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Is Auto-Enrollment ‘Not Optimal’?

Practice Management

A recent industry trade article questions the efficacy of saving early for retirement—and notes that there “may even be such a thing as saving too much.” 

What launches that premise is a research paper titled “Is Automatic Enrollment Consistent with a Life Cycle Model?” That turns out to be a relatively fancy academic title for a simple concept: Does automatic enrollment make sense for younger adults? (The title isn’t that restrictive, but the researchers early on indicate that their focus is young adults.) 

To get to that result, they claim to have crafted “a plausible wage profile for college-educated workers” in which retirement saving does not begin until the late 30s or early 40s, even with standard employer matching. Indeed, they claim that “inducing workers in their mid 20s to participate in a retirement plan requires employer match rates of more than 1000 percent.”

They spend some time examining younger workers reluctance to participate in defined contribution plans—but rather than simply lay that off to lower incomes and a high propensity (and/or need) for spending on things other than retirement at that life stage, the researchers concoct a “life cycle” model that purports to explain this behavior… rationally. Specifically, they cite three factors: (1) a relatively steep earnings profile (a fancy way of saying their income will shoot up in the future), (2) near-zero real interest rates (which they say makes things cheaper now than in the future), and (3) the reality that Social Security’s high replacement rate (at least for low income workers) provides a rational “excuse” for not saving.   

But to produce the mathematical support for their conclusion regarding automatic enrollment, they create a formula which they claim proves that if one’s labor market earnings at age 25 are only 42% of peak earnings at age 45 or 50 (which they state is typical for college graduates), then “not saving for retirement in the early years of one’s career may be completely optimal and rational in a life-cycle model.” Moreover, they state that “if a life cycle model represents optimal behavior, then automatic enrollment that applies to workers of all ages could be nudging young people to make—rather than avoid—a mistake.”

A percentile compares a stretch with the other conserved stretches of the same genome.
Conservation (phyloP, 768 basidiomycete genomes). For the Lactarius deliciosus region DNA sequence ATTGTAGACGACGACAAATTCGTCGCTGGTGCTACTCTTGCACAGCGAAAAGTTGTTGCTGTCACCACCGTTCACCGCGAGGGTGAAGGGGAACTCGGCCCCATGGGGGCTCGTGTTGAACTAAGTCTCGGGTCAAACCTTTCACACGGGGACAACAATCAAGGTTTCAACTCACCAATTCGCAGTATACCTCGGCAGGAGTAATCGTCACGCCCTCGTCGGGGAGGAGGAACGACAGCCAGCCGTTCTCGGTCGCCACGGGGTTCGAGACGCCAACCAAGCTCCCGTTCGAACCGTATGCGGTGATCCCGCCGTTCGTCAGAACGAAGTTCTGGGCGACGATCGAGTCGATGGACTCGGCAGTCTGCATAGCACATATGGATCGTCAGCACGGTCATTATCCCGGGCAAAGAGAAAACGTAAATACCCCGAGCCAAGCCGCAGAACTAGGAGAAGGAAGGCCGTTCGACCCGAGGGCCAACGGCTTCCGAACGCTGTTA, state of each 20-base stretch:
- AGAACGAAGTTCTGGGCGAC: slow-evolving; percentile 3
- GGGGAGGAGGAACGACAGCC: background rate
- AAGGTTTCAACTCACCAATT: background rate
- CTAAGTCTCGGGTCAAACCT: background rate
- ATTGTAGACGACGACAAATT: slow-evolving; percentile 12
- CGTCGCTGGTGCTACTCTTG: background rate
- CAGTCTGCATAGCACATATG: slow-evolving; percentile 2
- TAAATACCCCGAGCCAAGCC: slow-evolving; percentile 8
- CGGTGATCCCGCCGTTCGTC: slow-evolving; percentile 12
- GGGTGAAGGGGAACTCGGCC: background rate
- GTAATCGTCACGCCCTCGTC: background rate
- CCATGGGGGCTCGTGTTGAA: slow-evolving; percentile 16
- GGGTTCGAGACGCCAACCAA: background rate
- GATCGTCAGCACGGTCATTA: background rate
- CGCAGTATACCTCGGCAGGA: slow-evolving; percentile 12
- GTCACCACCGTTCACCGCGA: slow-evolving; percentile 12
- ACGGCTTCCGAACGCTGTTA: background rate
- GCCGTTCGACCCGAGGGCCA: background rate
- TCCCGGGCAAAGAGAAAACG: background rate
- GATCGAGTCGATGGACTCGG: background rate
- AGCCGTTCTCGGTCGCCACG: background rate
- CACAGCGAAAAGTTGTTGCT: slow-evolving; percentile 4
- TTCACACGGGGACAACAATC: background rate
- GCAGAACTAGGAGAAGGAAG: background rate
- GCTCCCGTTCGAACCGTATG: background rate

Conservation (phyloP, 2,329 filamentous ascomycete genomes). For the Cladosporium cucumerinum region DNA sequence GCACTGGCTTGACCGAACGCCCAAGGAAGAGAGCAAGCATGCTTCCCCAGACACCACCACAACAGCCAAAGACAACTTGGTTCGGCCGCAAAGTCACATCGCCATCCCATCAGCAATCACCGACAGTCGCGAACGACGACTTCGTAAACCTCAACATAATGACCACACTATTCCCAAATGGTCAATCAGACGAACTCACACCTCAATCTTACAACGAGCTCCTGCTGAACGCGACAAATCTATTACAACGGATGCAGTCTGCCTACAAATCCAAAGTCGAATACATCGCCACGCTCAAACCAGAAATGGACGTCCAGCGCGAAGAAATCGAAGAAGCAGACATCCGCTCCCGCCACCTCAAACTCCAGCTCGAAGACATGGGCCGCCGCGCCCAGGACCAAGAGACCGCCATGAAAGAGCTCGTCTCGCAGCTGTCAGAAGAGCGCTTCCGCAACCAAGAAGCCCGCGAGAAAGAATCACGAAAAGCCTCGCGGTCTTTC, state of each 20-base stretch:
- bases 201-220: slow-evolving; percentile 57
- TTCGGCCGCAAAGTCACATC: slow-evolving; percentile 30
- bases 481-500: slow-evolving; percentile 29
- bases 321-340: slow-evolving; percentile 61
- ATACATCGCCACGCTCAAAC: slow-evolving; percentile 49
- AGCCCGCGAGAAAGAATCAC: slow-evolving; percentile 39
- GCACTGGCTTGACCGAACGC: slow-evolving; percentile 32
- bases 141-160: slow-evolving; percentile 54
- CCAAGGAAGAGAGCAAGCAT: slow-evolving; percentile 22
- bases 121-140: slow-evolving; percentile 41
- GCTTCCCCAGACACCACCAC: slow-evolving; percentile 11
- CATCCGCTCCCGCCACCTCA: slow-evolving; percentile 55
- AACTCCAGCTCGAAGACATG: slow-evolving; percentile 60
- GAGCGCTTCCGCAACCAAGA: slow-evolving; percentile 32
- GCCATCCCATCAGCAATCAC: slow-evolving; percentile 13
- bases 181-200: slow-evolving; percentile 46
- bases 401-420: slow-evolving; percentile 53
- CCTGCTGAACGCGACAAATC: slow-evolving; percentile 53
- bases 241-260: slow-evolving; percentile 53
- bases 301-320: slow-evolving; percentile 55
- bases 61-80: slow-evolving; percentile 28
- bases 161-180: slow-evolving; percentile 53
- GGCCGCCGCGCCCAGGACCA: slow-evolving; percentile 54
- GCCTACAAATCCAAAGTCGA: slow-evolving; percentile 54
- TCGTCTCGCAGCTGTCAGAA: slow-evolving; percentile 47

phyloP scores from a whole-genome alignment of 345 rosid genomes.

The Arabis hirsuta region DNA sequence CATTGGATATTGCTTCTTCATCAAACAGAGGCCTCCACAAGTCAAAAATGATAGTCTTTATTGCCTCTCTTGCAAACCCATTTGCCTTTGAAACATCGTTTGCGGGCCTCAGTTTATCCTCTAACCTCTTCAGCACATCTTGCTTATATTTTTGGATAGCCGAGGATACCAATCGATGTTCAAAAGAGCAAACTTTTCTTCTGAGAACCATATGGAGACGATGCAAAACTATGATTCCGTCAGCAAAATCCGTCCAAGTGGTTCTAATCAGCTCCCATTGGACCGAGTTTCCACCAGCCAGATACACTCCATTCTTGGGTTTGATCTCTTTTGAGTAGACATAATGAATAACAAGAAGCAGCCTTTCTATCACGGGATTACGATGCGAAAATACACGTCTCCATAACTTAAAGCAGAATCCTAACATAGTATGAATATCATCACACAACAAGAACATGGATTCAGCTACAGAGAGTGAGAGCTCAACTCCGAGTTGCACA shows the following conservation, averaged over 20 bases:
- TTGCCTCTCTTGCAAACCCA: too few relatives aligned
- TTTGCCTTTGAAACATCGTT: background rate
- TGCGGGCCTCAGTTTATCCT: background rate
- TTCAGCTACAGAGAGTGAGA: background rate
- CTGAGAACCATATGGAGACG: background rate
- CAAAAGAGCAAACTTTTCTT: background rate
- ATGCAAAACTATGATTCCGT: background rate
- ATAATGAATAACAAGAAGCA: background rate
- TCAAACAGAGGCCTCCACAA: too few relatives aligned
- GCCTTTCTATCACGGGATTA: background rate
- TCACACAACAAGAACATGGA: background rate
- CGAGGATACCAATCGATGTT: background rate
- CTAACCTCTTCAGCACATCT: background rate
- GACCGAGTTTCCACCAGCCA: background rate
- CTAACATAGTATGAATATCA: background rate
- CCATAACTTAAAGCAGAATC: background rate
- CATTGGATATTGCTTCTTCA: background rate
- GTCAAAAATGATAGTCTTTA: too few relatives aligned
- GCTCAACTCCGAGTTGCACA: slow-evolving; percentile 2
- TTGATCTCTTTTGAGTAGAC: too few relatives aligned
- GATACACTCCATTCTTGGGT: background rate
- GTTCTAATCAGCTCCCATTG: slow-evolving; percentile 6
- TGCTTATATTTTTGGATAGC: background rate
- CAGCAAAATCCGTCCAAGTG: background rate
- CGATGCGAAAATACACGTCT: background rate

Some of that is based on the trade-offs we all make in living—the choice to save versus paying off credit card debt, for instance—or to buy beyond our (current) means in anticipation of a wealthier future. And no small amount is tied up in the weighting of the value of current consumption compared with the value of wealth in the future. They do countenance the dilutive impact of leakage—which is not only more likely among younger workers (higher turnover, and—with smaller balances, more likely to be spent rather than rolled over), and they do assume a relatively generous (though not uncommon) employer match of 50% on the first 6% deferred. However, they also imbed an extraordinarily conservative 3% real return assumption. 

But at this point it seems rational to parse their language—“if” a life cycle model represents optimal behavior (it may not); and of course there’s their definition of “optimal” (which is purely economic, and based on assumptions with which you might disagree). Moreover, they state that not saving in the early years may be completely optimal and rational—which, of course, leaves open the possibility that it may be less than completely optimal and irrational. None of that is how their language is designed to be interpreted, of course—but it does provide a certain amount of “wiggle room” for what might be considered common sense. 

Indeed, the notion that automatic enrollment might be a “bad” thing is, to put it mildly, counter-intuitive. In fairness, the researchers here conclude not that automatic enrollment is “bad,” or irrational, but rather that it is “not optimal” for workers at the outset of their career to save for retirement—that they would be better off (economically) by postponing that action. 

But to align with that conclusion, it seems to me that you’d have to: (a) accept their model’s assumptions (including, not without controversy, the aforementioned conservative assumption of a 3% real rate of return); (b) believe that one can affix a precise generic economic value to individual decisions (such as having a family) that aren’t, in the real world, always bounded in by economic realities; and (c) believe that when making complex financial decisions and trade-offs, human beings conduct themselves… rationally.

Those of us who work with retirement plans—who know both that many (never) manage to save what seems to be “enough,” and that younger workers are (all too often) disinclined to set money aside for an obscure event (retirement) in the distant future—have long seen automatic enrollment as a marvelous solution to help plug that savings “gap” by getting workers in the practice (if not habit) of saving early, maximizing the time for that “magic of compounding” to do its thing. 

Indeed, it doesn’t take a complicated formula laden with odd Greek-lettered variables to know for a certainty that saving early and consistently greatly increases not only the amount of savings you will be able to accumulate… but the certainty that you’ll have savings sufficient to provide for a future that is anything but certain. 

To argue otherwise is, it seems to me, “not optimal.”